Local media consolidation rule could be a thing of the past

The Federal Communications Commission will vote next month to eliminate a decades-old rule designed to preserve media diversity in local markets, FCC Chairman Ajit Pai said Wednesday.

The move is aimed at supporting economically struggling media outlets in an age of digital consumption. But critics say it will lead to greater media consolidation and the loss of independent voices.

The regulations, passed in 1975, prevent any single company from owning both a full-power TV station in a given market and a daily newspaper at the same time.

“The marketplace is nothing like it was in 1975,” Pai told House lawmakers Wednesday, arguing that the restriction on newspaper/broadcast cross-ownership was outdated. “The FCC’s rules still presume the market is defined by pulp and rabbit ears.”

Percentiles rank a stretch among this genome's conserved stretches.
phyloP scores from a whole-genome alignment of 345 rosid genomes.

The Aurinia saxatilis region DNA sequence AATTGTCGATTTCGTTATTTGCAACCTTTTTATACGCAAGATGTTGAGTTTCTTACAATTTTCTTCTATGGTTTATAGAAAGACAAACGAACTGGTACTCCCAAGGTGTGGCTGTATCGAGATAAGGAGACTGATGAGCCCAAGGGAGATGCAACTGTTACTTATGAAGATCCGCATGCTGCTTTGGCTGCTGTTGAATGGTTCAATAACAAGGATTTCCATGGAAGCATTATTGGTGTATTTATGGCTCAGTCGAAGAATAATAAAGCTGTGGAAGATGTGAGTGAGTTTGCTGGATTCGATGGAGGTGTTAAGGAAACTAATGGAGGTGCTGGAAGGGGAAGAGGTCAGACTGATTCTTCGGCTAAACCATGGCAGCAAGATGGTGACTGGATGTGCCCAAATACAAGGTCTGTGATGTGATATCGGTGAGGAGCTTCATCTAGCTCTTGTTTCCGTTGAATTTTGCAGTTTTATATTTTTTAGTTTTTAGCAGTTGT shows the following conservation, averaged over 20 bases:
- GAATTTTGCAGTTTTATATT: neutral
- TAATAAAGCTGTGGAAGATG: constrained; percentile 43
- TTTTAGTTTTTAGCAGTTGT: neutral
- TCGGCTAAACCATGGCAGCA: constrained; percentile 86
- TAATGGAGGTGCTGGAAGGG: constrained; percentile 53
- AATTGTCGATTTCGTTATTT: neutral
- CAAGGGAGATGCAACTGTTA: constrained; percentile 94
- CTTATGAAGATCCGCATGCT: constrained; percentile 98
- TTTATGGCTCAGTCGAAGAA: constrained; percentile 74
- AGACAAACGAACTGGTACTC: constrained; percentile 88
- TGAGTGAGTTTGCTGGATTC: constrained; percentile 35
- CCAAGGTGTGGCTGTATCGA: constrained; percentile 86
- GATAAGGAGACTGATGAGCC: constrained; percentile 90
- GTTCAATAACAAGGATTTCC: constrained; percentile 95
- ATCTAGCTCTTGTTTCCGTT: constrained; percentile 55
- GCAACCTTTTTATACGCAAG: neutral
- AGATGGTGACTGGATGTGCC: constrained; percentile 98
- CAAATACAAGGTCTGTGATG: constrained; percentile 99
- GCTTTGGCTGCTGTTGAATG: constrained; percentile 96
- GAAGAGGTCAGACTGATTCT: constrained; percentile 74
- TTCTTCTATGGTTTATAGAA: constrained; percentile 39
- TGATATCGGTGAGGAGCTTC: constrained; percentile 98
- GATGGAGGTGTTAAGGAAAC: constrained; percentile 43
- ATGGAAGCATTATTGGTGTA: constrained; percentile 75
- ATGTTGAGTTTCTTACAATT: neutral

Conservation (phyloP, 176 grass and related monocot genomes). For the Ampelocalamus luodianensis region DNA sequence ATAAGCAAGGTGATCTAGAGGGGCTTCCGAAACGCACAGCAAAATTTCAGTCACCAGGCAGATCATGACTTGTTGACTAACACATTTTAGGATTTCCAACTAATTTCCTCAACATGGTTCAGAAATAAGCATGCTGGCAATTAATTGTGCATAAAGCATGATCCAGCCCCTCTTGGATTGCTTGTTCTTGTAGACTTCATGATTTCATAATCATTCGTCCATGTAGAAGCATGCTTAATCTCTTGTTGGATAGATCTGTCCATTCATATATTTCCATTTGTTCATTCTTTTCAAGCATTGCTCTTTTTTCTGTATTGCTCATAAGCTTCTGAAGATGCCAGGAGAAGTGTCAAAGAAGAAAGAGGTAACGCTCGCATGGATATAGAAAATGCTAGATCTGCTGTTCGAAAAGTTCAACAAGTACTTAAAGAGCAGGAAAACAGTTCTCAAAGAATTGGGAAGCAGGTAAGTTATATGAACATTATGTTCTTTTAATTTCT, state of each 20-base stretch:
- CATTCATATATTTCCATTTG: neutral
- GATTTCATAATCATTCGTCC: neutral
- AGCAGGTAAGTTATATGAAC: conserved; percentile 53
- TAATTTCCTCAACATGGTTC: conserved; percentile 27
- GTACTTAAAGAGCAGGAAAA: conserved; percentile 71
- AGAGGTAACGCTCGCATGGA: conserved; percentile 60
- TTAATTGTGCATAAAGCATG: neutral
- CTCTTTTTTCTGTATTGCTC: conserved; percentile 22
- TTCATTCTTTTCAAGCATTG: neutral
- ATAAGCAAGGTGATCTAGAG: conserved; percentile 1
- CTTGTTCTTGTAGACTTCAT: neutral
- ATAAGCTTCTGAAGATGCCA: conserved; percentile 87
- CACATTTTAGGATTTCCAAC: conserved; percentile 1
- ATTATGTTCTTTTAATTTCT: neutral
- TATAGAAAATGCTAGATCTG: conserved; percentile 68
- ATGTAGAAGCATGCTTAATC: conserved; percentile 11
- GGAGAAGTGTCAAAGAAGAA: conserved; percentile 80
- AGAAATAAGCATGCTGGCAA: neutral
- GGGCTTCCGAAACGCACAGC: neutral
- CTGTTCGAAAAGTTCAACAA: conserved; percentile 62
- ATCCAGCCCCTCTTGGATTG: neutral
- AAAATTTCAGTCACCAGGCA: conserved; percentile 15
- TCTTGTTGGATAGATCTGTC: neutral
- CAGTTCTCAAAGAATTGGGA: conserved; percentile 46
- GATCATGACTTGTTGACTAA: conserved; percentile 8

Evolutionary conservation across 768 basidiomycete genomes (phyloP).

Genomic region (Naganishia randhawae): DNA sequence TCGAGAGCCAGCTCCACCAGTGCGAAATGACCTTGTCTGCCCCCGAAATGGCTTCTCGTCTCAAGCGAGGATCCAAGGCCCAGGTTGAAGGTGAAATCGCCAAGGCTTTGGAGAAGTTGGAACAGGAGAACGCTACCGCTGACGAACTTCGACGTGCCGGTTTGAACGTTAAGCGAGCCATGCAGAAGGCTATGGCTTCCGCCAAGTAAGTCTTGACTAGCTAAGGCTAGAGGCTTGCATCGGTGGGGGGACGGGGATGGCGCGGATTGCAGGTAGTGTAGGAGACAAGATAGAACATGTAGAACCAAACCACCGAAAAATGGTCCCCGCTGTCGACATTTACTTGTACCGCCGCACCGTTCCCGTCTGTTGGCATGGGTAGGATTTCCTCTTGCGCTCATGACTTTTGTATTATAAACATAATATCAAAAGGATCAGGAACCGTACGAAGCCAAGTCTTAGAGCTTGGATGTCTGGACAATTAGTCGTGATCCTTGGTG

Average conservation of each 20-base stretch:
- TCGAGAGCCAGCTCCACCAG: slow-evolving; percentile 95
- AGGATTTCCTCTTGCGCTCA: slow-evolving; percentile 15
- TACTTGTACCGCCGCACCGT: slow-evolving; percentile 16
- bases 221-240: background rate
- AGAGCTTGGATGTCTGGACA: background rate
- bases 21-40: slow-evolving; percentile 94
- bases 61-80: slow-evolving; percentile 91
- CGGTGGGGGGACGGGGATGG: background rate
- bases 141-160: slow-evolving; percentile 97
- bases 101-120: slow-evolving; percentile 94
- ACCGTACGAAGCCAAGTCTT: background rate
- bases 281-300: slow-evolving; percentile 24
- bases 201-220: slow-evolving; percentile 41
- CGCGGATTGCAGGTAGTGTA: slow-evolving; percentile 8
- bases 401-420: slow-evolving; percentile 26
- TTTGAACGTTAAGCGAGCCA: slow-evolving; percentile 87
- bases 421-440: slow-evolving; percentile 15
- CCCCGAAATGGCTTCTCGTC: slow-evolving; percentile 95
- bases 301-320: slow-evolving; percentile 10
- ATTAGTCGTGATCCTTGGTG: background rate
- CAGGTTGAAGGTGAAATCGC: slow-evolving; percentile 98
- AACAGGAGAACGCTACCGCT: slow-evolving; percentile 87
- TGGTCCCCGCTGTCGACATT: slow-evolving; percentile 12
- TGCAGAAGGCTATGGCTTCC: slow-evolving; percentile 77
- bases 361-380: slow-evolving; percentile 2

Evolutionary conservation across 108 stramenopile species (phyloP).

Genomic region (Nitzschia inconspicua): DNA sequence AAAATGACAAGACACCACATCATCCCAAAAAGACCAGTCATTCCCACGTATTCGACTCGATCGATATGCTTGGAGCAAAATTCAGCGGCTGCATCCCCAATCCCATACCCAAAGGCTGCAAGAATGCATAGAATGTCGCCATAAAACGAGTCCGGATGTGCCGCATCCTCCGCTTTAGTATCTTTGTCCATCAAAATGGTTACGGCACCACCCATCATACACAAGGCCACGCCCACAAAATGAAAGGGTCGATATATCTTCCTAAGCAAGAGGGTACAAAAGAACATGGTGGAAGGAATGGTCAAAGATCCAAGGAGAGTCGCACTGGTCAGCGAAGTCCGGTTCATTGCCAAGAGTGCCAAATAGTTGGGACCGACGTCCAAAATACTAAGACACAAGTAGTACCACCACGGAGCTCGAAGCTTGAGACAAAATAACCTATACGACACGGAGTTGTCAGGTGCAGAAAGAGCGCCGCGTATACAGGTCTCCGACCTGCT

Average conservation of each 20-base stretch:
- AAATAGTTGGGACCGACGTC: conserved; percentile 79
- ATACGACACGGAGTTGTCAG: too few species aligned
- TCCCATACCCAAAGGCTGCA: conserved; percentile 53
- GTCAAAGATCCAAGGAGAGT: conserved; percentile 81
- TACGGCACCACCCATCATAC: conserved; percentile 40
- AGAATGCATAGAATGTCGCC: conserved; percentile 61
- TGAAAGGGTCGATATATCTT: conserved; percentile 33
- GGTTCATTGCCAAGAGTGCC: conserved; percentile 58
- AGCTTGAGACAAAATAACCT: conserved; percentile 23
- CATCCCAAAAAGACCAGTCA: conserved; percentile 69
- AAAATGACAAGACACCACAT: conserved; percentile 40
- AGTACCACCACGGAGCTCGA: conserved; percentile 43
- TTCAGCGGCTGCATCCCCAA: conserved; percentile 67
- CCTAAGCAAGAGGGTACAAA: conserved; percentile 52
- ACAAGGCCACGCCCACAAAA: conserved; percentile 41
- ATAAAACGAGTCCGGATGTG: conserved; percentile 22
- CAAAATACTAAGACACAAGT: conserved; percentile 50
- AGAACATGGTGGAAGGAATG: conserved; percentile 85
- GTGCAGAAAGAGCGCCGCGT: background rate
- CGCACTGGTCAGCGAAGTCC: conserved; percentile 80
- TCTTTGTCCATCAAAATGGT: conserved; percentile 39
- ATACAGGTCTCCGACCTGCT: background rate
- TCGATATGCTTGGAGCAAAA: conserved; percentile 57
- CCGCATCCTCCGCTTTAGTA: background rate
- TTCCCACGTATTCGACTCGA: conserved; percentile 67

Source: The FCC plans to roll back some of its biggest rules against media consolidation – The Washington Post


One thought on “Local media consolidation rule could be a thing of the past

  1. At last.. It like the cable channels that have stations that are for many differnt country lanuage speakers.. Nobody watches them, but yet, we have to pay for their channels and it makes the monthly bill huge Eliminating this will make it easier to start a station.


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